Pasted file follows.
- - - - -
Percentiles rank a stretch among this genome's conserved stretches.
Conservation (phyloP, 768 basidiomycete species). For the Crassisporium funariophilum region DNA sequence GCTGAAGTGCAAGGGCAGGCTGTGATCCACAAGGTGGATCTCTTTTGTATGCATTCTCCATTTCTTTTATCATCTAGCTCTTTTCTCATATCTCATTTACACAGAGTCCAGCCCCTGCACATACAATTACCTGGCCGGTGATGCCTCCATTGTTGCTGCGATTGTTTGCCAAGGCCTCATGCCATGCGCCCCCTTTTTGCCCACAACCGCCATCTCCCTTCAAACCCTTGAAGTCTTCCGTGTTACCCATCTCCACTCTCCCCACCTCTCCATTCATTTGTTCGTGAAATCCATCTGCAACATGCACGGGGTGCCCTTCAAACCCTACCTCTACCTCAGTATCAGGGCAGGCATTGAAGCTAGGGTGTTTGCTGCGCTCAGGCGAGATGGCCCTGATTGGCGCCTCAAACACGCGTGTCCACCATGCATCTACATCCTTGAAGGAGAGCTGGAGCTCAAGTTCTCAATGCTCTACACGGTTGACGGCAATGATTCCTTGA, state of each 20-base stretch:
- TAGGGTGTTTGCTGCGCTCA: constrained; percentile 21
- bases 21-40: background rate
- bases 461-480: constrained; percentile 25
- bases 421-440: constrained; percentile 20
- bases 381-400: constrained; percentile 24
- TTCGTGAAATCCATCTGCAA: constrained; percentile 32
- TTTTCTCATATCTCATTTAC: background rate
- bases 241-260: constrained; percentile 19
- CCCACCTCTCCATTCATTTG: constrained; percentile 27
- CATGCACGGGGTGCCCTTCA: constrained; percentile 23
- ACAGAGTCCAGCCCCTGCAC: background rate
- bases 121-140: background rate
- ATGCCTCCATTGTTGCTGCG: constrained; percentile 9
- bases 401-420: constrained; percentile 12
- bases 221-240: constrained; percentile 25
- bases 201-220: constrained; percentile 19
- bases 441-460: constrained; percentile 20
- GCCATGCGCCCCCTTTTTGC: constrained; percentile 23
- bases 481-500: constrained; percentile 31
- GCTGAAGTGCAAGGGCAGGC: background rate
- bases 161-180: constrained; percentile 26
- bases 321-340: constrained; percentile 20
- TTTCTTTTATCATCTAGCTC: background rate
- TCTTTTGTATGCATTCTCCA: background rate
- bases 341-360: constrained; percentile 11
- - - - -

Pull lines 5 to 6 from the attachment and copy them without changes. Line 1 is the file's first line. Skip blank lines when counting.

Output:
- bases 461-480: constrained; percentile 25
- bases 421-440: constrained; percentile 20